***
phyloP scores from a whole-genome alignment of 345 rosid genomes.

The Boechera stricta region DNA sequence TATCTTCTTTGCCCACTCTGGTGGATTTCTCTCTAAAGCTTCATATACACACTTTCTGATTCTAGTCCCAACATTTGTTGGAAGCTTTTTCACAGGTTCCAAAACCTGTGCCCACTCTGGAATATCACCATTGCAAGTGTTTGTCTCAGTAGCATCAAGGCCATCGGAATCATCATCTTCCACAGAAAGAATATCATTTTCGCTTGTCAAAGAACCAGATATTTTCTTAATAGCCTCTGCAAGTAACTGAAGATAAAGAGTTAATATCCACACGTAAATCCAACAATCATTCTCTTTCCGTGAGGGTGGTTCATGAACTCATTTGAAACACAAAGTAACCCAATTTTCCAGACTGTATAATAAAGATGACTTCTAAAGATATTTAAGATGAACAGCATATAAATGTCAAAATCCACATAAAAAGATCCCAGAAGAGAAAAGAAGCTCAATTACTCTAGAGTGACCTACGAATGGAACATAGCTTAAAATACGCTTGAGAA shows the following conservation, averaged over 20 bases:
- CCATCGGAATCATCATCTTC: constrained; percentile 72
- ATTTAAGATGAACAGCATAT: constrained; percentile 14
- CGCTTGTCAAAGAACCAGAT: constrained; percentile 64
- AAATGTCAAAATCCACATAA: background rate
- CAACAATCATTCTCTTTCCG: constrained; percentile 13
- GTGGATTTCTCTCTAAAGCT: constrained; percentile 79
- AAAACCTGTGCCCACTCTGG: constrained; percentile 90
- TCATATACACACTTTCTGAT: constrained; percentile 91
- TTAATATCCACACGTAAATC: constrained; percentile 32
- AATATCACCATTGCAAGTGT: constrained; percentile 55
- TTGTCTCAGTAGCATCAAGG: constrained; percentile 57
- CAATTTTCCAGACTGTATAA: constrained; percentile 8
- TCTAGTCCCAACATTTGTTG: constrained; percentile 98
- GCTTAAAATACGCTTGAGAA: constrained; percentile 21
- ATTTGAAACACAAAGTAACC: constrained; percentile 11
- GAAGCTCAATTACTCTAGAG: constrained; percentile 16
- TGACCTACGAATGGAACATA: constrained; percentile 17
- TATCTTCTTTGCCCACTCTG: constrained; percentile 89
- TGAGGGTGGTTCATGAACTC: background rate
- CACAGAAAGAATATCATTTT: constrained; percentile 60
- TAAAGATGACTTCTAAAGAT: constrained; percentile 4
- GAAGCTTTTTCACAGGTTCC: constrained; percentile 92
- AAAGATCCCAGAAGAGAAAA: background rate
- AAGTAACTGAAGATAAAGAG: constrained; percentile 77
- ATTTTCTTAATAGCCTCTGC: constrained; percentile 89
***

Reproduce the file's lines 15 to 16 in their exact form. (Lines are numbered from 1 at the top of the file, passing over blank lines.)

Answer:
- TCTAGTCCCAACATTTGTTG: constrained; percentile 98
- GCTTAAAATACGCTTGAGAA: constrained; percentile 21